“labels and conclusions, and a formulaic recitation of
the elements of a cause of action will not do.”
Id. at 555 (internal quotations and citations
omitted). A complaint must contain “sufficient factual
matter, accepted as true, to state a claim to relief that is
plausible on its face.” Ashcroft v. Iqbal, 556
U.S. 662, 678 (2009) (internal quotations and citation
omitted). Facial plausibility exists when a claim contains
“factual content that allows the court to draw the
reasonable inference that the defendant is liable for the
misconduct alleged.” Id. (citation omitted).
the factual allegations in the complaint as true (even when
doubtful), the allegations “must be enough to raise a
right to relief above the speculative level ….”
Twombly, 550 U.S. at 555 (citations omitted). If the
allegations in the complaint, assuming their truth, do
“not raise a claim of entitlement to relief, this basic
deficiency should … be exposed at the point of minimum
expenditure of time and money by the parties and the
court.” Id. at 558 (internal quotations and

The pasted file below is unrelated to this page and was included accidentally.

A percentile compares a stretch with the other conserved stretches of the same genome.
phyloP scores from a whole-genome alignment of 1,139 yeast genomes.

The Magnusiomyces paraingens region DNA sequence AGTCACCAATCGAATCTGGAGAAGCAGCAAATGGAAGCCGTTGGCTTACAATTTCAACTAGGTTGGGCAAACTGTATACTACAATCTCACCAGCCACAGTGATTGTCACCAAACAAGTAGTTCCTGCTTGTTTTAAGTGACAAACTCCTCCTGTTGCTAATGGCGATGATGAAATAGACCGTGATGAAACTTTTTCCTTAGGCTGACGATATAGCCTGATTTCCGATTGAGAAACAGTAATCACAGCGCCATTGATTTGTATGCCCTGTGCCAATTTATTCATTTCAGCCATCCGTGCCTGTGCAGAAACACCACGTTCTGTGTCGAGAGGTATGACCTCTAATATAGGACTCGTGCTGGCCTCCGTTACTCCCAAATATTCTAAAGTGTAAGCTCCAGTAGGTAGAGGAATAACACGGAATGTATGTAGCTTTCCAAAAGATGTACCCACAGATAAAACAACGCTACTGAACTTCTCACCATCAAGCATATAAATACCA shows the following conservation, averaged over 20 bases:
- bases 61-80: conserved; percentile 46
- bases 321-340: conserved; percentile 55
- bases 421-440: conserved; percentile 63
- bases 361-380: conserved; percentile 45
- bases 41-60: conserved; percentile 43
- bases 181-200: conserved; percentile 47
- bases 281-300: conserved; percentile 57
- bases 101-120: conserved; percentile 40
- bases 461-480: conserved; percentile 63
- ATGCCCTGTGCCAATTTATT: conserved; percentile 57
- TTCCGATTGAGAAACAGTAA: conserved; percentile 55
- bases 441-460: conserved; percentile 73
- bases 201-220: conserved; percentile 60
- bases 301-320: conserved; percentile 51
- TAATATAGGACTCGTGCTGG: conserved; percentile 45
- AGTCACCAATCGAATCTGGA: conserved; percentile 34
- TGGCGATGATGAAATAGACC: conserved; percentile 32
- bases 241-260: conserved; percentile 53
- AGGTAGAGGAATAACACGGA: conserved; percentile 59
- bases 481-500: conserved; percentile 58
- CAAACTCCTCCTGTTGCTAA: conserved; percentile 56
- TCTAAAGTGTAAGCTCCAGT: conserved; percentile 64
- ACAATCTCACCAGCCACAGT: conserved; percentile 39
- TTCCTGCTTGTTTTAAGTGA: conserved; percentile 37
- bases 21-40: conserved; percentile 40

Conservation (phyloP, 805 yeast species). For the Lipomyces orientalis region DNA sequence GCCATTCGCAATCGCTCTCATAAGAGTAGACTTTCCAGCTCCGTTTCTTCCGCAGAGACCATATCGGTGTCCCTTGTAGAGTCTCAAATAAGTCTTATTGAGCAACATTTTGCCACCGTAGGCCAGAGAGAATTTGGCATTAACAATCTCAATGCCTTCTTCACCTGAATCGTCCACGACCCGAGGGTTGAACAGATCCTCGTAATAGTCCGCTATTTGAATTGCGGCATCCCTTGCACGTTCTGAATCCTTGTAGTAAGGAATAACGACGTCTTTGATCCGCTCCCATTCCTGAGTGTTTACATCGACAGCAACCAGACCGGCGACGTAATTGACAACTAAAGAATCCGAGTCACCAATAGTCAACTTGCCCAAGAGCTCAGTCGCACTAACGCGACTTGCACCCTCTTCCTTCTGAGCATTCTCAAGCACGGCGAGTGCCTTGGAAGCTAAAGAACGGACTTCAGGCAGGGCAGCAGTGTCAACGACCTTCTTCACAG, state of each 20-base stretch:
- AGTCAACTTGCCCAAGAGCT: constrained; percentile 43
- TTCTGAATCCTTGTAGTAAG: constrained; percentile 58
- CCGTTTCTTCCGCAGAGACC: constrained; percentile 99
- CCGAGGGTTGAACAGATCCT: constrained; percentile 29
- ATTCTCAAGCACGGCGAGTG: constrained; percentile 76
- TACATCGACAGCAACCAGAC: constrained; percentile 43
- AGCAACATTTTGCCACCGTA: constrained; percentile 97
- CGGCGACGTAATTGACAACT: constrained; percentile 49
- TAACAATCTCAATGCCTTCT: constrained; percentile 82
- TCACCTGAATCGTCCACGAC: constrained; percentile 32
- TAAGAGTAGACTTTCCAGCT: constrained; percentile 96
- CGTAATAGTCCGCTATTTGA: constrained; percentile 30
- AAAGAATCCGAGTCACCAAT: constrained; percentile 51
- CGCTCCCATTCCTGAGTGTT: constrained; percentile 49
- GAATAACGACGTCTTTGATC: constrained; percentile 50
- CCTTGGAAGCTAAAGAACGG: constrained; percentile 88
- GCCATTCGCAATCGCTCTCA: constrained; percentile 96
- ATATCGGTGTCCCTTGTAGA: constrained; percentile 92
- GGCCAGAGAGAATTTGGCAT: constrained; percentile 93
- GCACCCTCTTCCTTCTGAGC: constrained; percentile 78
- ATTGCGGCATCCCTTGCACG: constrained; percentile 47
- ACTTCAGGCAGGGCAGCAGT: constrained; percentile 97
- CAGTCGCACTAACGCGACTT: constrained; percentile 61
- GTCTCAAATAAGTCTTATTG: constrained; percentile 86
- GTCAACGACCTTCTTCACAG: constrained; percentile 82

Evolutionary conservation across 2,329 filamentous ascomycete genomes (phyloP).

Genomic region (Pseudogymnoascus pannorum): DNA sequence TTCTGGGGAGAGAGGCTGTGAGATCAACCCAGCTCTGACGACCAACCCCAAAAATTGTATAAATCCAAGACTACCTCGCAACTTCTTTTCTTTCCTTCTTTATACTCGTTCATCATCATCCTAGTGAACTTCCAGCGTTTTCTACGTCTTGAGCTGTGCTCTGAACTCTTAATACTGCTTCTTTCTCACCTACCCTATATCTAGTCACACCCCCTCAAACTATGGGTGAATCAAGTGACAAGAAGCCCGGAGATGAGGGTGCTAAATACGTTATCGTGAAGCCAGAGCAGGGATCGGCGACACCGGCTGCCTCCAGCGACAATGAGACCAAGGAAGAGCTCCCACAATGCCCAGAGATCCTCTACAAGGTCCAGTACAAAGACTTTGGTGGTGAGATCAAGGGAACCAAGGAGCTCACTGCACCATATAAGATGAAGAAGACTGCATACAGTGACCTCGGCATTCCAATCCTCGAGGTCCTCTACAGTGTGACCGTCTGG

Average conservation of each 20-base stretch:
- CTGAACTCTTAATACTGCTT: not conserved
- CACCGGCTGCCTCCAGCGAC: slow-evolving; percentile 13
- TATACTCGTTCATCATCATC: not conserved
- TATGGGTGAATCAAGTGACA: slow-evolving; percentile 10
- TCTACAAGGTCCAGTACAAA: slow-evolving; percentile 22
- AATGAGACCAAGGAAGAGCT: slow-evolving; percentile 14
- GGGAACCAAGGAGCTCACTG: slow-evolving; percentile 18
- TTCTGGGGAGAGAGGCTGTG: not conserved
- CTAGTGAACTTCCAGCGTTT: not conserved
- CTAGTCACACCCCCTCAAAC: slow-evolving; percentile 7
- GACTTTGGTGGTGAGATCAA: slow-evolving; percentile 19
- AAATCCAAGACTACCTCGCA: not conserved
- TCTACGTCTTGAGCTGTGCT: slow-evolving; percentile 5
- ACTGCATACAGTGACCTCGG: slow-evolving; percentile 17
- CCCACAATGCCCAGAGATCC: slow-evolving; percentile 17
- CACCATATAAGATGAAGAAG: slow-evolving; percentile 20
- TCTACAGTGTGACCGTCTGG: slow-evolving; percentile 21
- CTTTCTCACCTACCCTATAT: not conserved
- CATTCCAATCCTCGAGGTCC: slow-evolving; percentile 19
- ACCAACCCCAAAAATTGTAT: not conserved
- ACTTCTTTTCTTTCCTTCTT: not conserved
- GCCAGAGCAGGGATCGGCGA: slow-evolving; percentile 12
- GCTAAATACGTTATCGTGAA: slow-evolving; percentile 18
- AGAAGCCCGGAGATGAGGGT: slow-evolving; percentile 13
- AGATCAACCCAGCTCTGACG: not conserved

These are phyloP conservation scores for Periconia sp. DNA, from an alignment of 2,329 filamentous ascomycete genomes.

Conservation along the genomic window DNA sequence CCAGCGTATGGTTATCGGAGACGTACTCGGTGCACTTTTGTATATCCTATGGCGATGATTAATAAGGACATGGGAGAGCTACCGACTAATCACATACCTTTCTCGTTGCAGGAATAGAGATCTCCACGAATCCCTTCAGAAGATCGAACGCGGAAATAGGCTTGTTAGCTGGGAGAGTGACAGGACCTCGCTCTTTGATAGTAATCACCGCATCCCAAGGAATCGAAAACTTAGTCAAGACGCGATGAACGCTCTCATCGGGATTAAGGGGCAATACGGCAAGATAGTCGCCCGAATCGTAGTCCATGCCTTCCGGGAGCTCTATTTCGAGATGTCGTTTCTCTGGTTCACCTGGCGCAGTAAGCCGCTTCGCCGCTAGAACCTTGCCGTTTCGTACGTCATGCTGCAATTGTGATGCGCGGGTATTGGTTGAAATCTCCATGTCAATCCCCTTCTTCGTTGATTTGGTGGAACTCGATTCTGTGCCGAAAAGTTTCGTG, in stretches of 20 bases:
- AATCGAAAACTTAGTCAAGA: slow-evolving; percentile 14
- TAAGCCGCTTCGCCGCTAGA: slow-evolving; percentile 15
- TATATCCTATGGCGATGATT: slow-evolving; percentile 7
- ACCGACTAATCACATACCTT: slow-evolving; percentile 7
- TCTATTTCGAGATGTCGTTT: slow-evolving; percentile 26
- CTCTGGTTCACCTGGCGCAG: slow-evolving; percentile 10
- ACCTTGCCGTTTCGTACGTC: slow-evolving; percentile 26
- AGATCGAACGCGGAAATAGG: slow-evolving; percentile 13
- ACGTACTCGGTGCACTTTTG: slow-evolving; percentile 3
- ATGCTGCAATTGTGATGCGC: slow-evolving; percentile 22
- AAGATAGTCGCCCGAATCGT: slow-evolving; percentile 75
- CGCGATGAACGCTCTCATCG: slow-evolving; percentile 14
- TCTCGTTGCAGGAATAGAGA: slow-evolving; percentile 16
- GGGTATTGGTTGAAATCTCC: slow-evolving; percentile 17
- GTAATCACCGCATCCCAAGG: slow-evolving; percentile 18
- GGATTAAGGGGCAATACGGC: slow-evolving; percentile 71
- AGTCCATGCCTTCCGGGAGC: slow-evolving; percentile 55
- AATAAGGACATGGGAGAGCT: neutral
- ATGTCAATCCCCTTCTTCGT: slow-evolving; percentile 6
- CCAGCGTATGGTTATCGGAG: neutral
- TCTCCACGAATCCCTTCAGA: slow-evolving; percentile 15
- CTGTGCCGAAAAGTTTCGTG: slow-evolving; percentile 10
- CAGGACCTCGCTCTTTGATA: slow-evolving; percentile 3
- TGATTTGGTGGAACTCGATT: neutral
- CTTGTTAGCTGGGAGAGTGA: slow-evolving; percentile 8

citations omitted). Finally, “[a]lthough for the
purposes of a motion [for judgment on the pleadings] we must
take all of the factual allegations in the complaint as true,
we are not bound to accept as true a legal conclusion couched
as a factual allegation.” Iqbal, 556 U.S. at
678 (internal quotations and citation omitted).
Motion for Judgment on the Pleadings challenges Count II and
Count III of Plaintiff's Complaint. See Def.'s
Mem. of Law in Supp., ECF No. 7. Count II alleges a
common law cause of action for wrongful discharge in
violation of public policy, and Count III alleges a common
law cause of action for outrage. See Pl.'s
Compl., ECF No. 1-1. Defendant argues that neither cause
of action states a plausible claim because both are
superseded by the West Virginia Human Rights Act (WVHRA).
See Def.'s Mem. of Law in Supp., ECF No. 7, at
1. Plaintiff argues that the statutory scheme under the WVHRA
does not preclude common law causes of action. See